Despite the many, many downsides of the coronavirus pandemic, it has been a golden time for anyone looking to sell their home for a tidy profit.
The government’s stamp duty holiday has created a queue of buyers looking to snap up a new property, and that demand has forced up prices – many are now selling at an all-time high.
And, according to the findings from Nationwide, the price surge in August was the largest monthly rise in average property price in more than 16 years – an approximate increase of 2%. Their spokesperson said the housing market’s recovery after the Covid-19 uncertainty was ‘unexpectedly rapid’.
It has also been noted that the number of sales being completed has increased partly due to those held over from the lockdown in March.
When Will Property Prices Fall?
How long the property boom will continue for remains to be seen, with may analysis suggesting that when the government’s various support schemes, most notably furlough, fully wind down then the impact upon the jobs market could be disastrous – that will then alter the supply/demand curve exponentially, with prices set to fall.
Even the government’s own agency, the Office for Budget Responsibility, has predicted that property prices will decrease in 2021, and the economic impacts of the bubble bursting could be stark.
It has also been noted that any buyers’ decisions for moving have been influenced by ‘lockdown life’, i.e. they now want to have a bigger garden or outdoor space, or they need an extra bedroom to act as an office for remote working. It is expected that the ‘honeymoon period’ will fade in time as we get back into the workplace on a full time basis.
When Does the Stamp Duty Holiday End?
Stamp duty is the bane of a property buyers’ life – a tax that most see as a major annoyance and unnecessary thousands spent.
By issuing a stamp duty holiday back in July, the chancellor Rishi Sunak knew he would stimulate demand for property and thus the economy, and as we’ve seen from the stats already his wish has been granted.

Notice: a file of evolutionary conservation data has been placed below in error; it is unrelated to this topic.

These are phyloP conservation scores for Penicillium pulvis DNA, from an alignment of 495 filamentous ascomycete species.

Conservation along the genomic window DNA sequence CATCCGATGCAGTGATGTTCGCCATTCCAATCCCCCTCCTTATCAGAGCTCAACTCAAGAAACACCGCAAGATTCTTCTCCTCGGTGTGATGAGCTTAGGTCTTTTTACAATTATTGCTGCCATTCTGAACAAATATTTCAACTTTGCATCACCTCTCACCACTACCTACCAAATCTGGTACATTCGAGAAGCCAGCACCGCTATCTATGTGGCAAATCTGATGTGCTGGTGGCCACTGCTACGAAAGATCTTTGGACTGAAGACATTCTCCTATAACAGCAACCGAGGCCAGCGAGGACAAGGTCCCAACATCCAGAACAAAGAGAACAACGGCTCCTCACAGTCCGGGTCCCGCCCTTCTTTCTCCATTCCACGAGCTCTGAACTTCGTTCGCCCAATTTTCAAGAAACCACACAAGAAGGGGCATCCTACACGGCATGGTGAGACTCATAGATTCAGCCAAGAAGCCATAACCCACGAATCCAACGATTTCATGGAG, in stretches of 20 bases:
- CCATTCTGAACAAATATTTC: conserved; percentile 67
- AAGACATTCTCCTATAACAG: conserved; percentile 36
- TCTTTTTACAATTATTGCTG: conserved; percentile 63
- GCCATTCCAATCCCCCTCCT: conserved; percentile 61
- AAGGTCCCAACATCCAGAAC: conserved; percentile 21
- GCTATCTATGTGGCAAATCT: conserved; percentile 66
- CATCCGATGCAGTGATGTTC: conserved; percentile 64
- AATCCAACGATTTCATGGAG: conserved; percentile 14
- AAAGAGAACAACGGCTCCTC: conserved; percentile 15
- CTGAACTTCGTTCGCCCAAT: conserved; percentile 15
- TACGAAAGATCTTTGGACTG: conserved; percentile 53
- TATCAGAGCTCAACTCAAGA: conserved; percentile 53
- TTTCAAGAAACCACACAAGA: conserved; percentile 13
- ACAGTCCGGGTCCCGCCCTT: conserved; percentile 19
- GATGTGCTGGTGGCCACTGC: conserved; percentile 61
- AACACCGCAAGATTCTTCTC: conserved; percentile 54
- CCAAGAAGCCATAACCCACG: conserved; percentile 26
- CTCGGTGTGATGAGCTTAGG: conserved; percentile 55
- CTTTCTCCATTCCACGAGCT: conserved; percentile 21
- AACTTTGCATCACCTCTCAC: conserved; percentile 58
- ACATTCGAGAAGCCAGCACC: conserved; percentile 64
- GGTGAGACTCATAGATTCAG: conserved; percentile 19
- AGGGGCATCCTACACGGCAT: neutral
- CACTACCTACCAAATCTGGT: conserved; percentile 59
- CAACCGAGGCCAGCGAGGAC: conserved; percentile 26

At the time of writing, 90% of property buyers can buy a new home without the cost of stamp duty – the threshold has been increased to homes worth £500,000.
But prospective buyers are being warned to move fast, as the stamp duty holiday will end on March 31 – and it’s unlikely to be extended thereafter.
Is Now a Good Time to Buy or Sell a New Home?
Right now we are undoubtedly in the midst of the ultimate seller’s market, with prices reaching astronomic highs. If you are in a position where you can sell now and then rent/live with friends or family for the next six months, you will be in an extraordinary position when the UK property market inevitably crashes in 2021.
There are other benefits of selling now as well. The average time it takes for a property to sell has gone from 39 days down to 27, according to Zoopla, with buyers desperate to take advantage of the stamp duty holiday.
Henry Pryor, a property expert, told the Daily Mail: “My advice would be if you want to sell, get on, make the most of the post-lockdown bounce and find a buyer — even if this means having to rent before you buy somewhere else or delaying the completion date so you have time to look.”
As for buyers, clearly there are savings to be made in terms of stamp duty, but those have to be weighed against the increased mortgage you will need to take out given that the price of the property you are buying has all but certainly increased in the past six months.
Location will be key as well. According to the latest figures, properties in Devon, Cornwall and other coastal areas have seen the most dramatic increase, with many homeowners looking to swap the city for the countryside.
First Time Buyers Warned of Credit Crunch
The downside of the current economic situation is that lenders are tightening their belts as they seek to avoid being lumbered with bad debt, and that will hit first-time buyers with a low deposit to their name particularly hard.
Banks are expected to be much stricter in their criteria for those accepted for a mortgage, particularly with the risk of redundancies in an unstable jobs market. Many lenders have refused applications from those on furlough or with no concrete return to work date too.
The message is clear: save for a larger-than-normal deposit, or face heartbreak when attempting to purchase your first home.